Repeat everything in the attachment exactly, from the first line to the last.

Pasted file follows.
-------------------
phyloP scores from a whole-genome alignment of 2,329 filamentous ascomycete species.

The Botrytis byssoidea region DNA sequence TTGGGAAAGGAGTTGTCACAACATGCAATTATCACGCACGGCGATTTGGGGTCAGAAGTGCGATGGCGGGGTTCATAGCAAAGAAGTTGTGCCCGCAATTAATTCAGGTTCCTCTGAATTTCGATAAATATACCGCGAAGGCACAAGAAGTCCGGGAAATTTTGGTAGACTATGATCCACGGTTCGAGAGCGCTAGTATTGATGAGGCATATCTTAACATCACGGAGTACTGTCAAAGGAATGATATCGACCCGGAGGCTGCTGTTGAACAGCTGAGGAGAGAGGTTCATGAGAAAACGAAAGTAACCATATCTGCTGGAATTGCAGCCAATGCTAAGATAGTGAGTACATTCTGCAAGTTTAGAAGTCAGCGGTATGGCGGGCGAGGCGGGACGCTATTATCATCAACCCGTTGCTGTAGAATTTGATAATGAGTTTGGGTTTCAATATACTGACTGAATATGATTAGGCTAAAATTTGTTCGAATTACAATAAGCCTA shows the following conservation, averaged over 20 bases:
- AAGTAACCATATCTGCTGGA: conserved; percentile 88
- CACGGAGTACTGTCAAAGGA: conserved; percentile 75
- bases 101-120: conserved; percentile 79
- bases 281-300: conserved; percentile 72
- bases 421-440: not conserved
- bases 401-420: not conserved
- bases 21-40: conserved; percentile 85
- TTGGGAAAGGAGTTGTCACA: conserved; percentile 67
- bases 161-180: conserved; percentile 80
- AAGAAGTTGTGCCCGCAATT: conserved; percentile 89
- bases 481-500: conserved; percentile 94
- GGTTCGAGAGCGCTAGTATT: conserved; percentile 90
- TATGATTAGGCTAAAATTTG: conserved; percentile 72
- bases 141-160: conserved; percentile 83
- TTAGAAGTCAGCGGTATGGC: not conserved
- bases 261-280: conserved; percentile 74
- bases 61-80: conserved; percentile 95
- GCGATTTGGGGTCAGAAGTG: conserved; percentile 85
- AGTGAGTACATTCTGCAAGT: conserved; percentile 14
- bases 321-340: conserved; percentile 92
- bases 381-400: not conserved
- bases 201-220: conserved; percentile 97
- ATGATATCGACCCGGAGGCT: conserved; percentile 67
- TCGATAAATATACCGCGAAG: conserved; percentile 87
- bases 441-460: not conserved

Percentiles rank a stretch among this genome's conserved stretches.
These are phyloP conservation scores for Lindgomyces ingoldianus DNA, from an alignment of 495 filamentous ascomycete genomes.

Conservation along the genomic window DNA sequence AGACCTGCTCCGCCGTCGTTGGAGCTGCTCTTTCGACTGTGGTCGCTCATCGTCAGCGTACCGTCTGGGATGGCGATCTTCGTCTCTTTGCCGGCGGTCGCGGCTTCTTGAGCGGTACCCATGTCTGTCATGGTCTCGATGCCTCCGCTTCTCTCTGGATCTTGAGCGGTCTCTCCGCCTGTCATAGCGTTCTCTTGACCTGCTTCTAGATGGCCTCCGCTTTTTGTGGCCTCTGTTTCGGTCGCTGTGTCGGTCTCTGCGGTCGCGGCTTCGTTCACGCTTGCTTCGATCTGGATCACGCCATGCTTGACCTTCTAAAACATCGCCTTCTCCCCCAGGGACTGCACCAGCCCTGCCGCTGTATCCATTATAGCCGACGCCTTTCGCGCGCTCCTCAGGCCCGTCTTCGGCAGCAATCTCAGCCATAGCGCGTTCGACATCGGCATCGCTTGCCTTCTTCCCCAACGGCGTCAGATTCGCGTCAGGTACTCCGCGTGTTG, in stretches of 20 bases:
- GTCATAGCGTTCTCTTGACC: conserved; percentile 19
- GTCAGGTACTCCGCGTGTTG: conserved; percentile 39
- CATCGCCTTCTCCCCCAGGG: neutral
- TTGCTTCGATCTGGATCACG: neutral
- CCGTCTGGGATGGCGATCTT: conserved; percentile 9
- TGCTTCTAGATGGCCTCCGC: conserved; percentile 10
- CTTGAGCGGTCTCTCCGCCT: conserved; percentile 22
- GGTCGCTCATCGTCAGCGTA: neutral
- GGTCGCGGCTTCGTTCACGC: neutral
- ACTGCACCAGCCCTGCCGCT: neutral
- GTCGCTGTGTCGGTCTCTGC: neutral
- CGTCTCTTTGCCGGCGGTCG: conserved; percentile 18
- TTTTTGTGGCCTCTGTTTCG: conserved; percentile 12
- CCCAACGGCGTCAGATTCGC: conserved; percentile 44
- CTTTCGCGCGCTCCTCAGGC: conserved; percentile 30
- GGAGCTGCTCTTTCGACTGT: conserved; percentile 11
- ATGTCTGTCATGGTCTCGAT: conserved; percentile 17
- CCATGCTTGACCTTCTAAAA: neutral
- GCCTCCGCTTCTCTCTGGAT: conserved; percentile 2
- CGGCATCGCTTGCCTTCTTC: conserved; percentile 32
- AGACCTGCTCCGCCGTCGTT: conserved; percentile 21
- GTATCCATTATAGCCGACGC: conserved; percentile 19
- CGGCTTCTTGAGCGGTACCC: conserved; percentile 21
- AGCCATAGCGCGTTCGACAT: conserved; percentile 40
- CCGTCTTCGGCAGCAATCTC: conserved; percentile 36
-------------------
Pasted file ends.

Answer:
phyloP scores from a whole-genome alignment of 2,329 filamentous ascomycete species.

The Botrytis byssoidea region DNA sequence TTGGGAAAGGAGTTGTCACAACATGCAATTATCACGCACGGCGATTTGGGGTCAGAAGTGCGATGGCGGGGTTCATAGCAAAGAAGTTGTGCCCGCAATTAATTCAGGTTCCTCTGAATTTCGATAAATATACCGCGAAGGCACAAGAAGTCCGGGAAATTTTGGTAGACTATGATCCACGGTTCGAGAGCGCTAGTATTGATGAGGCATATCTTAACATCACGGAGTACTGTCAAAGGAATGATATCGACCCGGAGGCTGCTGTTGAACAGCTGAGGAGAGAGGTTCATGAGAAAACGAAAGTAACCATATCTGCTGGAATTGCAGCCAATGCTAAGATAGTGAGTACATTCTGCAAGTTTAGAAGTCAGCGGTATGGCGGGCGAGGCGGGACGCTATTATCATCAACCCGTTGCTGTAGAATTTGATAATGAGTTTGGGTTTCAATATACTGACTGAATATGATTAGGCTAAAATTTGTTCGAATTACAATAAGCCTA shows the following conservation, averaged over 20 bases:
- AAGTAACCATATCTGCTGGA: conserved; percentile 88
- CACGGAGTACTGTCAAAGGA: conserved; percentile 75
- bases 101-120: conserved; percentile 79
- bases 281-300: conserved; percentile 72
- bases 421-440: not conserved
- bases 401-420: not conserved
- bases 21-40: conserved; percentile 85
- TTGGGAAAGGAGTTGTCACA: conserved; percentile 67
- bases 161-180: conserved; percentile 80
- AAGAAGTTGTGCCCGCAATT: conserved; percentile 89
- bases 481-500: conserved; percentile 94
- GGTTCGAGAGCGCTAGTATT: conserved; percentile 90
- TATGATTAGGCTAAAATTTG: conserved; percentile 72
- bases 141-160: conserved; percentile 83
- TTAGAAGTCAGCGGTATGGC: not conserved
- bases 261-280: conserved; percentile 74
- bases 61-80: conserved; percentile 95
- GCGATTTGGGGTCAGAAGTG: conserved; percentile 85
- AGTGAGTACATTCTGCAAGT: conserved; percentile 14
- bases 321-340: conserved; percentile 92
- bases 381-400: not conserved
- bases 201-220: conserved; percentile 97
- ATGATATCGACCCGGAGGCT: conserved; percentile 67
- TCGATAAATATACCGCGAAG: conserved; percentile 87
- bases 441-460: not conserved

Percentiles rank a stretch among this genome's conserved stretches.
These are phyloP conservation scores for Lindgomyces ingoldianus DNA, from an alignment of 495 filamentous ascomycete genomes.

Conservation along the genomic window DNA sequence AGACCTGCTCCGCCGTCGTTGGAGCTGCTCTTTCGACTGTGGTCGCTCATCGTCAGCGTACCGTCTGGGATGGCGATCTTCGTCTCTTTGCCGGCGGTCGCGGCTTCTTGAGCGGTACCCATGTCTGTCATGGTCTCGATGCCTCCGCTTCTCTCTGGATCTTGAGCGGTCTCTCCGCCTGTCATAGCGTTCTCTTGACCTGCTTCTAGATGGCCTCCGCTTTTTGTGGCCTCTGTTTCGGTCGCTGTGTCGGTCTCTGCGGTCGCGGCTTCGTTCACGCTTGCTTCGATCTGGATCACGCCATGCTTGACCTTCTAAAACATCGCCTTCTCCCCCAGGGACTGCACCAGCCCTGCCGCTGTATCCATTATAGCCGACGCCTTTCGCGCGCTCCTCAGGCCCGTCTTCGGCAGCAATCTCAGCCATAGCGCGTTCGACATCGGCATCGCTTGCCTTCTTCCCCAACGGCGTCAGATTCGCGTCAGGTACTCCGCGTGTTG, in stretches of 20 bases:
- GTCATAGCGTTCTCTTGACC: conserved; percentile 19
- GTCAGGTACTCCGCGTGTTG: conserved; percentile 39
- CATCGCCTTCTCCCCCAGGG: neutral
- TTGCTTCGATCTGGATCACG: neutral
- CCGTCTGGGATGGCGATCTT: conserved; percentile 9
- TGCTTCTAGATGGCCTCCGC: conserved; percentile 10
- CTTGAGCGGTCTCTCCGCCT: conserved; percentile 22
- GGTCGCTCATCGTCAGCGTA: neutral
- GGTCGCGGCTTCGTTCACGC: neutral
- ACTGCACCAGCCCTGCCGCT: neutral
- GTCGCTGTGTCGGTCTCTGC: neutral
- CGTCTCTTTGCCGGCGGTCG: conserved; percentile 18
- TTTTTGTGGCCTCTGTTTCG: conserved; percentile 12
- CCCAACGGCGTCAGATTCGC: conserved; percentile 44
- CTTTCGCGCGCTCCTCAGGC: conserved; percentile 30
- GGAGCTGCTCTTTCGACTGT: conserved; percentile 11
- ATGTCTGTCATGGTCTCGAT: conserved; percentile 17
- CCATGCTTGACCTTCTAAAA: neutral
- GCCTCCGCTTCTCTCTGGAT: conserved; percentile 2
- CGGCATCGCTTGCCTTCTTC: conserved; percentile 32
- AGACCTGCTCCGCCGTCGTT: conserved; percentile 21
- GTATCCATTATAGCCGACGC: conserved; percentile 19
- CGGCTTCTTGAGCGGTACCC: conserved; percentile 21
- AGCCATAGCGCGTTCGACAT: conserved; percentile 40
- CCGTCTTCGGCAGCAATCTC: conserved; percentile 36